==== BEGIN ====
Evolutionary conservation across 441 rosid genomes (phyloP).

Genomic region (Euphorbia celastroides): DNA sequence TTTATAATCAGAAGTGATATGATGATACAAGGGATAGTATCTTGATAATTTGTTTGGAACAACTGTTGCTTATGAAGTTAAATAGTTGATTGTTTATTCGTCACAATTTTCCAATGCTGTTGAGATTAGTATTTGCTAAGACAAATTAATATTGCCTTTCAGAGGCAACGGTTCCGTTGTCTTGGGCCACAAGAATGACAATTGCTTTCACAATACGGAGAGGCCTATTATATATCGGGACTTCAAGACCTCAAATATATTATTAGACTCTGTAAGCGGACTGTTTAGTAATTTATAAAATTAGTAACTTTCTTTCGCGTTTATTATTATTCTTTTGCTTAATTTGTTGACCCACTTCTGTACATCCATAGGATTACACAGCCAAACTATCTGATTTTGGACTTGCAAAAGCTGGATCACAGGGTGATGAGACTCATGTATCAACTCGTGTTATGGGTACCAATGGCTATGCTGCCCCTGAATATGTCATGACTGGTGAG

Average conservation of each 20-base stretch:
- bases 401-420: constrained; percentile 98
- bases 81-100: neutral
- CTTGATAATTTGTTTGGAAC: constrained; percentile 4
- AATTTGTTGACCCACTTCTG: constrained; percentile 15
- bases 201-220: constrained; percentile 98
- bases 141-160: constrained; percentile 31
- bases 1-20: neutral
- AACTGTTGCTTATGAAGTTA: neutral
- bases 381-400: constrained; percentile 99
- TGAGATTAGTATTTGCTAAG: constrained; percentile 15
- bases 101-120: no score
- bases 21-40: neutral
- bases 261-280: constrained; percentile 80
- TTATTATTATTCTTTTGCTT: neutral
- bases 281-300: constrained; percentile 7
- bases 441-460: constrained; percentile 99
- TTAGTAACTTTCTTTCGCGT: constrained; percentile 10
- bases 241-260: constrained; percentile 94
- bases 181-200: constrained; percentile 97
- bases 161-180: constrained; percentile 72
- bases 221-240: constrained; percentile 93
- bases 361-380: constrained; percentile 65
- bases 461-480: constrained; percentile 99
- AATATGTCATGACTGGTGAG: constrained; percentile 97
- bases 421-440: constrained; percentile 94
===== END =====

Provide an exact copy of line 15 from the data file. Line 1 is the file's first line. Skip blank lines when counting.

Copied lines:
- bases 21-40: neutral